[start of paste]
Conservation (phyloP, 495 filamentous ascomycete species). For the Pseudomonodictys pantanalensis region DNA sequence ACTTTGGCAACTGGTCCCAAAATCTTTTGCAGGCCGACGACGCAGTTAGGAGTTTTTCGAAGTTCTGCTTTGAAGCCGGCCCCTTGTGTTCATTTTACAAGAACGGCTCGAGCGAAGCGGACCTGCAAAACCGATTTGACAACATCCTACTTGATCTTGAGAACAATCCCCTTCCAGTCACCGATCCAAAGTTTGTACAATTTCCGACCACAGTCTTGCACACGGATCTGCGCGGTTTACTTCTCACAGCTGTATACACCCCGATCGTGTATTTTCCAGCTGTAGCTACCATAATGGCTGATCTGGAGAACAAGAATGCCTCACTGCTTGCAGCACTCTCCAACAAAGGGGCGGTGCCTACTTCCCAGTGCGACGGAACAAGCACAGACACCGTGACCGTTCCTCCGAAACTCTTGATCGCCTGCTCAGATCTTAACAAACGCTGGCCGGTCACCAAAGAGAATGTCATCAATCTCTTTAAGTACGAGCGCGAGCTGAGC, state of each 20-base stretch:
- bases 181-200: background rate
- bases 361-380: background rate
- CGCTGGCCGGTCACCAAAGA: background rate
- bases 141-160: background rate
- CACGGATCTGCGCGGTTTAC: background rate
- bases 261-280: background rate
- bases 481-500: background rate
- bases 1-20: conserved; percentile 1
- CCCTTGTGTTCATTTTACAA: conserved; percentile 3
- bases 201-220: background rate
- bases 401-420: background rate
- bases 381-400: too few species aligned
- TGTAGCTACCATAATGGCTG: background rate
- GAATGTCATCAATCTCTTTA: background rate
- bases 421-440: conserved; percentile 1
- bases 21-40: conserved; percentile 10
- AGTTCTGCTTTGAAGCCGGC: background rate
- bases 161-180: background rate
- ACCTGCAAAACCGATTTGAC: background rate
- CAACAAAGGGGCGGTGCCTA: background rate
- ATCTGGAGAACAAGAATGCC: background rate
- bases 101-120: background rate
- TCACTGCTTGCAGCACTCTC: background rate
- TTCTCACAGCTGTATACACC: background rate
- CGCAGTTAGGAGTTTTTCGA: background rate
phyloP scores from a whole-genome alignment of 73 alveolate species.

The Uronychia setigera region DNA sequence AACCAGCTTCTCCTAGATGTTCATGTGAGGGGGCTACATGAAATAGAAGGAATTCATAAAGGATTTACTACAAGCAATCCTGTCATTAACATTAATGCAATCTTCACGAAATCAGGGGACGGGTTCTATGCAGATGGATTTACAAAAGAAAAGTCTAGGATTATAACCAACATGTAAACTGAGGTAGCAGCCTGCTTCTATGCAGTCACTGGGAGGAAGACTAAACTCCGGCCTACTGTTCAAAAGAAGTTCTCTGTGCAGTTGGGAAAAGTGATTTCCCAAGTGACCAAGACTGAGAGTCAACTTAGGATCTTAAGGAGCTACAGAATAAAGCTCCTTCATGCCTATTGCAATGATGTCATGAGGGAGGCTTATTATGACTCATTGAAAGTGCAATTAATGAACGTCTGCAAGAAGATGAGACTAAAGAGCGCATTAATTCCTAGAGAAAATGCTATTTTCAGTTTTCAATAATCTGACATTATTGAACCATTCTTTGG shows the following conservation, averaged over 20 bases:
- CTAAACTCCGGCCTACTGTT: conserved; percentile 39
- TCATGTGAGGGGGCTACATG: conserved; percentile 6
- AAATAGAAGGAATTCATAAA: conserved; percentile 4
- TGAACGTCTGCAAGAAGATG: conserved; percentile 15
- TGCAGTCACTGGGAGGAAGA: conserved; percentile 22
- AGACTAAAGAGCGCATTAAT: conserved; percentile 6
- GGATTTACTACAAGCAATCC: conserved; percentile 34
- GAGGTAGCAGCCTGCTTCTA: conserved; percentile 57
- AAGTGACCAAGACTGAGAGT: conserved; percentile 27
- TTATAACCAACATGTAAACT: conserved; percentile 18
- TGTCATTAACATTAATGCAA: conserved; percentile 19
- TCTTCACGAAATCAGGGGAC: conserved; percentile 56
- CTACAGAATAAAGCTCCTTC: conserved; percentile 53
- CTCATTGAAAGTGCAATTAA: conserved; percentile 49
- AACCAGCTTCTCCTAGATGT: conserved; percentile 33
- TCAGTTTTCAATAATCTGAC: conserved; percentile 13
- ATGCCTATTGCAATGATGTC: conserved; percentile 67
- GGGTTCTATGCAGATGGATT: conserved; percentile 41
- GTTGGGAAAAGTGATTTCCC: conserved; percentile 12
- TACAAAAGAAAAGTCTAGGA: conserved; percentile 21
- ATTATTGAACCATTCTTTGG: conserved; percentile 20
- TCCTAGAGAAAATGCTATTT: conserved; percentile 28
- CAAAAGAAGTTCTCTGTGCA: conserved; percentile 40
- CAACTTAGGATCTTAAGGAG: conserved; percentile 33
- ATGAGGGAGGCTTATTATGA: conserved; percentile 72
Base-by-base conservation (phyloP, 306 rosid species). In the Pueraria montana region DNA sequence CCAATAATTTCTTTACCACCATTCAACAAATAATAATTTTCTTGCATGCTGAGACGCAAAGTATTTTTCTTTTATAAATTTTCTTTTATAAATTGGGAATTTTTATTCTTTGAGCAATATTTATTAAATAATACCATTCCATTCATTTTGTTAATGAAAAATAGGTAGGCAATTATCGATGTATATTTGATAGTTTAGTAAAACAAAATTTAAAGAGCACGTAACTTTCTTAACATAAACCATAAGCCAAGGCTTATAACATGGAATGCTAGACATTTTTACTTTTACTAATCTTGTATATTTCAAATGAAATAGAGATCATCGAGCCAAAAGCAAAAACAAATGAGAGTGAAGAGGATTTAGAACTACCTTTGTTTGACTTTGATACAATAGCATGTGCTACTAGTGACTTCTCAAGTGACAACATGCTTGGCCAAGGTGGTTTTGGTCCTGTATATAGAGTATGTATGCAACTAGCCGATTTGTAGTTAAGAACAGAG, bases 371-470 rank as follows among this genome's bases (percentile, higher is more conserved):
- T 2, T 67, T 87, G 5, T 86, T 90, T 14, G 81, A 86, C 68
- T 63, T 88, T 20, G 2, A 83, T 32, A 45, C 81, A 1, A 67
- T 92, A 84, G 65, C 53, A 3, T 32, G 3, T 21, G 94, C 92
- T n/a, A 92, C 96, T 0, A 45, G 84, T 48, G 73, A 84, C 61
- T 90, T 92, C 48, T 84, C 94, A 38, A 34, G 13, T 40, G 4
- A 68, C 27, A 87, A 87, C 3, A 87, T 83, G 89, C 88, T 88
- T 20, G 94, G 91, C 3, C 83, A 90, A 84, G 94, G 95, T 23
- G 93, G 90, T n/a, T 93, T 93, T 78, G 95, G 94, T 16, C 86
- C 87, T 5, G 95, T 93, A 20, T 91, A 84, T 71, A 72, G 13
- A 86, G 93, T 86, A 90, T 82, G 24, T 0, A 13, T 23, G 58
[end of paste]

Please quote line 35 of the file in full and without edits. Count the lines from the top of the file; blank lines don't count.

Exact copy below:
- GGATTTACTACAAGCAATCC: conserved; percentile 34